Aerostructures4.jpg AFI KLM E&M

Air France Industries KLM E&M bets on composite repair

Air France Industries KLM Engineering & Maintenance (AFI KLM E&M) is seeing its new Helios facility, now up and running at Paris Charles-de-Gaulle airport, as key to future market shares. At stake is repairing more composite components on the growing fleets of Boeing 787s and Airbus A350s. A €40 million ($42 million) investment (including equipment), Helios is AFI KLM E&M's spearhead on the new-generation aircraft MRO market.

AFI KLM E&M is leveraging its proficiency on the Boeing 777 and the Airbus A380 to position itself on the 787 and A350 MRO market. The organization has 12 customer airlines for the 787 – a total 150 aircraft. A further €5 million investment is planned this year, for test benches.

AFI KLM E&M began performing 787 maintenance before it entered Air France KLM's fleet. Helios has expertise in nacelle lip damage repair. The lip was optimized for aerodynamic efficiency and reduced noise but not for maintainability, an AFI KLM E&M engineer notes. It is divided in four quarters, one quarter costing $130,000.

For the A350, AFI KLM E&M has 47 aircraft in portfolio for MRO support, with airlines like Air Caraibes, French Blue and Thai Airways – on top of Air France KLM.

On the 777, AFI KLM E&M claims to be the only MRO service provider to be able to repair extensive damage on a GE90 thrust reverser. The repair takes 200-250 man-hours and involves several curing phases and six non-destructive tests. It is therefore expensive but still worth for the $1.5 million subassembly, according to AFI KLM E&M experts.

Smaller engine damage can be repaired on wing. As curing takes place outside a controlled environment, technicians use a heating mat. The repair can be performed in one week, during a C-check for instance.

On GE90 nacelles for the Boeing 777, some parts were made lighter a few years ago but they tend to let microcracks appear, the engineer explains. To prevent water ingress, the company has developed a specific know-how in microcrack detection and repair.

In predictive maintenance, AFI KLM E&M believes it is starting to have a good mastery in fuel pump failure prevention for the A380. Air France KLM data scientists have joined efforts with AFI KLM E&M's A380 specialists to develop an algorithm. This is expected to be reproduced on the 787 but the experts first have to go through a learning curve, since the latter aircraft has been in the fleet for less than two years.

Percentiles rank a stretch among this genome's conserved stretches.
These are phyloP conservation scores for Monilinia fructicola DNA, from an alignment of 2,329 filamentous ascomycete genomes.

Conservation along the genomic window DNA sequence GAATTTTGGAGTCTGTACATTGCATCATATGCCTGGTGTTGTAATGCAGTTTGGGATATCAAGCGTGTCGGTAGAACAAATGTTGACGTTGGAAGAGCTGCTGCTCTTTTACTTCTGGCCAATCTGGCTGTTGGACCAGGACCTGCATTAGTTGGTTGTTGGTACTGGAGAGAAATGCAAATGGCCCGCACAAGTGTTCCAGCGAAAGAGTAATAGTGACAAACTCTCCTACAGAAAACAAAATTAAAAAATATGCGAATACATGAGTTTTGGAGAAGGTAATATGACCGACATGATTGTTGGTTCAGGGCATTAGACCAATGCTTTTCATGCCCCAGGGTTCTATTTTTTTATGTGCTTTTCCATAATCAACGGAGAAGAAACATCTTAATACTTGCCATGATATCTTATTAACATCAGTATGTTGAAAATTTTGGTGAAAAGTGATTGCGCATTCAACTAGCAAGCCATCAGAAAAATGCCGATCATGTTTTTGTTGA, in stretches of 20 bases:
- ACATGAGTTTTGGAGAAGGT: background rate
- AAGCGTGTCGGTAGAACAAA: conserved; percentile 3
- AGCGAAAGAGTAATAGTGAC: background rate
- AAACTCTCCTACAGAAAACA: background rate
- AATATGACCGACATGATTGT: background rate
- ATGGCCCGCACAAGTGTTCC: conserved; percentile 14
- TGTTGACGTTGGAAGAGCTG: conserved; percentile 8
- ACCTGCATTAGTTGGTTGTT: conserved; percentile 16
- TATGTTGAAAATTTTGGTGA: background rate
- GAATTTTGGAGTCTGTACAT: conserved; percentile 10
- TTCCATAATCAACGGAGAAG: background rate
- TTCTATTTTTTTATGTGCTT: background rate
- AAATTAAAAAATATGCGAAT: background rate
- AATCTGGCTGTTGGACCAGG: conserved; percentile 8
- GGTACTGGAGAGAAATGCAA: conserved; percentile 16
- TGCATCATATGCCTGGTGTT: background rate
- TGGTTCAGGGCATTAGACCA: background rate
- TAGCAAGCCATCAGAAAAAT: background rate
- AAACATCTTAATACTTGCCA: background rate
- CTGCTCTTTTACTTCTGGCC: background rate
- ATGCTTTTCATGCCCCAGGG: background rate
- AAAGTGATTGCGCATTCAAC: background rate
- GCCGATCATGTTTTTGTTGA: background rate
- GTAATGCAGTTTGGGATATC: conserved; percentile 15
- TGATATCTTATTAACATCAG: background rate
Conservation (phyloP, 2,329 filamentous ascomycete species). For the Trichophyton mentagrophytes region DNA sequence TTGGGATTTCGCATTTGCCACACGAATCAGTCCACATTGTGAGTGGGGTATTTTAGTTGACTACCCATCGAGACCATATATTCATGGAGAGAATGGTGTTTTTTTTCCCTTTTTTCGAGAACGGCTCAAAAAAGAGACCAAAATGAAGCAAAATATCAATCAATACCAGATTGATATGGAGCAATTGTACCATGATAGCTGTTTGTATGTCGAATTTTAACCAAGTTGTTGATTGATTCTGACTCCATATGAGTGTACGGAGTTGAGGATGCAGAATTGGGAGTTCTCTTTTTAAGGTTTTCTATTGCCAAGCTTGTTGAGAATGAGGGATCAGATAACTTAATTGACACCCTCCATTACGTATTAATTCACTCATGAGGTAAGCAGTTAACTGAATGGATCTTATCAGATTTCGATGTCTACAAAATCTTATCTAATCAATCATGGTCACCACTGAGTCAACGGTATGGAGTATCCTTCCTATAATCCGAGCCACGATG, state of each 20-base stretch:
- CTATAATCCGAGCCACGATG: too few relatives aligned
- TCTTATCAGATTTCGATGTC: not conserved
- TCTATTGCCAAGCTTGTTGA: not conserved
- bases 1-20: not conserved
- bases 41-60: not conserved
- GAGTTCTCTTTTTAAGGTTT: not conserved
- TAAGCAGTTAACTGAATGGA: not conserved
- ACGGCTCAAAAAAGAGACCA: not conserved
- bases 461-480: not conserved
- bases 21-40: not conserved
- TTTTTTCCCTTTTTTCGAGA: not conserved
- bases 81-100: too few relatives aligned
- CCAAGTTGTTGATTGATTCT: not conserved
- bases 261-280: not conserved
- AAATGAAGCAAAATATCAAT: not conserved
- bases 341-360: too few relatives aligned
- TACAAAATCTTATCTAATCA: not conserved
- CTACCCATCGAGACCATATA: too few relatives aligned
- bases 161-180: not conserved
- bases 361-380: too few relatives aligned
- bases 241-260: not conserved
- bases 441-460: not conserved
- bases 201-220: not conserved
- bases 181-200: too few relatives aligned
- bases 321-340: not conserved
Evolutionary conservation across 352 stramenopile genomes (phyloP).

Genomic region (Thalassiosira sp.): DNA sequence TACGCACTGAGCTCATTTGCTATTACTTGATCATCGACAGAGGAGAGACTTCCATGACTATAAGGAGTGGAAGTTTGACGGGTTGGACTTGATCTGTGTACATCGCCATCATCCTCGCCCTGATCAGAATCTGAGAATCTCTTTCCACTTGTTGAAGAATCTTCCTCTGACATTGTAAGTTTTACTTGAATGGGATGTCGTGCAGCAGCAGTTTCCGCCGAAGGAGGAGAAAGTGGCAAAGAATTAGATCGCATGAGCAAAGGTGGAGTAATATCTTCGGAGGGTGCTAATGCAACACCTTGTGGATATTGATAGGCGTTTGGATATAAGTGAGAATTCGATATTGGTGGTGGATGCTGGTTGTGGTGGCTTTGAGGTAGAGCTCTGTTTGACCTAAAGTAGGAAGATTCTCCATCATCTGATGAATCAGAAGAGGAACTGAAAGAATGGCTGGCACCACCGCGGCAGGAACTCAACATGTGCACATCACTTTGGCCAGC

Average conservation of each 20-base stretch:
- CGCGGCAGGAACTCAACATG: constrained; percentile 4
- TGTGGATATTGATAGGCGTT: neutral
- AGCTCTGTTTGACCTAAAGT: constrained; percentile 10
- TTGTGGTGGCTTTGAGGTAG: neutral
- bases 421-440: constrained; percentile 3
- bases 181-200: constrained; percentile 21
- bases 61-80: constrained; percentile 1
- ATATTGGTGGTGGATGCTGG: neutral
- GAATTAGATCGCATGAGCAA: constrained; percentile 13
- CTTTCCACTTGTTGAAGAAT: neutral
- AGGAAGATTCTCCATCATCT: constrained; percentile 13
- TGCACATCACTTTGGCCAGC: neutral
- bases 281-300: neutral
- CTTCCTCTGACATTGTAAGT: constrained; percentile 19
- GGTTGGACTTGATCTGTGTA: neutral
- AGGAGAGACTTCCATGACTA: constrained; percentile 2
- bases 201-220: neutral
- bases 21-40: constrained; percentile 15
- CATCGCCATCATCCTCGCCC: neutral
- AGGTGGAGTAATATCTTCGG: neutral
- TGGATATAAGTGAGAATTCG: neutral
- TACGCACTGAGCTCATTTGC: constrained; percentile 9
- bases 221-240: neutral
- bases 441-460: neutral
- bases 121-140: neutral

In French human resources, the contrast is stark with parent company Air France's tendency to cut jobs. Air France Industries' consistent needs are partly filled with former Air France employees. Last year, 300 people were hired, Air France Industries' total perimeter encompassing 8,500.

For 4-5 years, it has faced very aggressive competition from OEMs, which offer rock-bottom prices. “But we have a level of integration they still have to create, and we have an operational sensitivity,” Jacques Dauvergne, in charge of logistics operations, emphasizes. For spare parts delivery, AFI KLM E&M uses the Air France-KLM network and its daily flights, whereas most cargo carriers take a break on Sundays, Dauvergne notes. For an aircraft on the ground in Brazil, AFI KLM E&M could offer a turnaround time of only four days, whereas the airframer was offering 10 days, according to Dauvergne.

AFI KLM E&M protects its technical data to avoid letting an airframer know the durability of a component. But, with its customers, it has data exchange agreements. They are key to predictive maintenance. Thanks to such techniques, a aircraft-on-ground event was avoided in Singapore, Dauvergne recalls.

Helios gathers all the aerostructures facilities that were once located at the neighboring Le Bourget airport. They were brought under a single roof to ensure an optimized aerostructures offering, with more space for composite materials. Future innovations at Helios may be found in robotization for inspection and stripping.

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